Taking a page from Tesla's playbook, Volkswagen (OTC:VLKA.Y) said that it plans to begin developing electric vehicle batteries -- including battery cells -- at its site in Chattanooga, Tennessee.

The German auto giant said that it will soon break ground on a new high-voltage laboratory for its engineering center in Chattanooga. The laboratory, which is expected to be up and running in the second quarter of 2021, will be tasked with developing and testing electric vehicle cells and battery packs for several upcoming Volkswagen electric vehicles aimed at the U.S. market. 

The VW I.D. Buzz, an electric minivan with styling inspired by the 1960s VW Microbus.

Volkswagen's new lab will develop and test batteries for the company's upcoming U.S.-built electric vehicles, including the production version of the I.D. Buzz show car. Image source: Volkswagen AG.

The new laboratory will include equipment needed to test prototype electric-vehicle battery packs under high pressures, at temperature extremes, and under simulated rough-road conditions, the company said.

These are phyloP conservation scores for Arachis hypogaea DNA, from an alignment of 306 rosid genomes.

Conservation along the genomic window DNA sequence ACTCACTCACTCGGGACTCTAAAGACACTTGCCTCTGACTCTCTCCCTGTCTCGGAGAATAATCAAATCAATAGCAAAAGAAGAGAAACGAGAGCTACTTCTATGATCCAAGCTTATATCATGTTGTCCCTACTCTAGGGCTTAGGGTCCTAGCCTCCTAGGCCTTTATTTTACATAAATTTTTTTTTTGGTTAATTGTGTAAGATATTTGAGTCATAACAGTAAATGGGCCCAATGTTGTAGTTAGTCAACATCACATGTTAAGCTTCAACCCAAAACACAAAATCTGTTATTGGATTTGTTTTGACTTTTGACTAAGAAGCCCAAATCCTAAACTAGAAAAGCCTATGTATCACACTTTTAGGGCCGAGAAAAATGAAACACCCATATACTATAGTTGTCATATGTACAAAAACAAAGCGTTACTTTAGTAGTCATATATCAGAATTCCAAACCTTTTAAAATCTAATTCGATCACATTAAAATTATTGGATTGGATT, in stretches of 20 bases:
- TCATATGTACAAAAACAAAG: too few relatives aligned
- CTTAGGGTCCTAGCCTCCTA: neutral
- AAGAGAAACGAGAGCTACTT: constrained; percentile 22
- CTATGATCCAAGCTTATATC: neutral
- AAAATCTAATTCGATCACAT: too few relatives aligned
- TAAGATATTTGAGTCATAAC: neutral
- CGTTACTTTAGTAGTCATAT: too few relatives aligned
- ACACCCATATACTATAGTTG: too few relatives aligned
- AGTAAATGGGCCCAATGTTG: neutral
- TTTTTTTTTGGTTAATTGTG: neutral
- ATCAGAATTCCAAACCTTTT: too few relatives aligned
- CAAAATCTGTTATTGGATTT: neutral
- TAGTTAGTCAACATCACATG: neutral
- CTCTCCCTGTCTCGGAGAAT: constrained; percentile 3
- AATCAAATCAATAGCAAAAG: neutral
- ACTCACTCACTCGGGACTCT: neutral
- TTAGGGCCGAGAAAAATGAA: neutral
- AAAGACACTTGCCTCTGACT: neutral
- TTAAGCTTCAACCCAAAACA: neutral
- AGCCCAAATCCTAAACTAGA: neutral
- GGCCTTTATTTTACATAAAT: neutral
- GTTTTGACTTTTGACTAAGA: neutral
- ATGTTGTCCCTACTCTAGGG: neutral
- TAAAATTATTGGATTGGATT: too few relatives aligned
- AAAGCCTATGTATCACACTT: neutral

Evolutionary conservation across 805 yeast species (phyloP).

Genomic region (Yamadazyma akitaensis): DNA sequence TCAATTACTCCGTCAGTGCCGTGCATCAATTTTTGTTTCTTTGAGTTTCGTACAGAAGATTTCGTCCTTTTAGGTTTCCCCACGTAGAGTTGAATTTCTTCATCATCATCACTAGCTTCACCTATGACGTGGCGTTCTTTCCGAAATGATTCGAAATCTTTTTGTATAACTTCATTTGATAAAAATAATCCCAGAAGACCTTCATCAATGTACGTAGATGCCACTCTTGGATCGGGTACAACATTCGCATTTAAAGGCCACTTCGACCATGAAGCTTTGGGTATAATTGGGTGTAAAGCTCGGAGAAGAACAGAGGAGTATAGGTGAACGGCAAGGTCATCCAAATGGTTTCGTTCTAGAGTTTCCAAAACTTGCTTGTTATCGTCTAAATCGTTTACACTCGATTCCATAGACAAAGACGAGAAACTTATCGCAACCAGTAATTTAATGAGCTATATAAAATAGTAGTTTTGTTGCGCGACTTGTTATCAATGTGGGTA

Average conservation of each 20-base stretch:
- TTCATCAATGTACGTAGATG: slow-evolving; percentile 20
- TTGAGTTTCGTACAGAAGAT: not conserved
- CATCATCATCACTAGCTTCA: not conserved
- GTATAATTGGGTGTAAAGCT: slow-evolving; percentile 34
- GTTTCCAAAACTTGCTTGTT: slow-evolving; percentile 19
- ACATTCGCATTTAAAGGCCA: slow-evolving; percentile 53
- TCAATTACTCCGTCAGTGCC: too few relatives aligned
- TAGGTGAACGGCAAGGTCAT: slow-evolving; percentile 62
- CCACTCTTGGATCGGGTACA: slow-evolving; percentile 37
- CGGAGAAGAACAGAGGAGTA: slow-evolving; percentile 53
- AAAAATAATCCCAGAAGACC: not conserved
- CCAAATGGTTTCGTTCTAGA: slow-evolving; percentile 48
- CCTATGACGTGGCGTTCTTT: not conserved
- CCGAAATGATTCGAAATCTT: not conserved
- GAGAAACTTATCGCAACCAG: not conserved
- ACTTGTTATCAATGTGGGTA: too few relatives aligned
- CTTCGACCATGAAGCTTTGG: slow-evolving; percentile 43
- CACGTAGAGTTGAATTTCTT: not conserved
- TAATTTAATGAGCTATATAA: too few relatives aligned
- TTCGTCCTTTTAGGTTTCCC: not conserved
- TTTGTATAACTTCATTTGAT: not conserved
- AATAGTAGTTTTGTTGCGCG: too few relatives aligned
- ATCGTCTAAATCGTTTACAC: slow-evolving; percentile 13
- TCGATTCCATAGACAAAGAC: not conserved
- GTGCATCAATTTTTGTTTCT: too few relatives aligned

"There are two ways that auto companies approach the development of electric vehicle batteries," said Wolfgang Maluche, Volkswagen's U.S. engineering chief. "A lot of them will farm out the development and testing of batteries to another company, and some will actually do the work of developing and testing in-house." 

"We are doing the latter," Maluche said. 

While Volkswagen will develop and test its own batteries in-house, it won't follow Tesla in manufacturing battery cells itself. The cells for U.S.-made VW electric vehicles will be manufactured by Korean battery specialist SK Innovation at a new factory in Commerce, Georgia.

Volkswagen said last year that it will invest $800 million to build a new electric vehicle, believed to be the production version of the I.D. Buzz show car, at the Chattanooga factory beginning in 2022.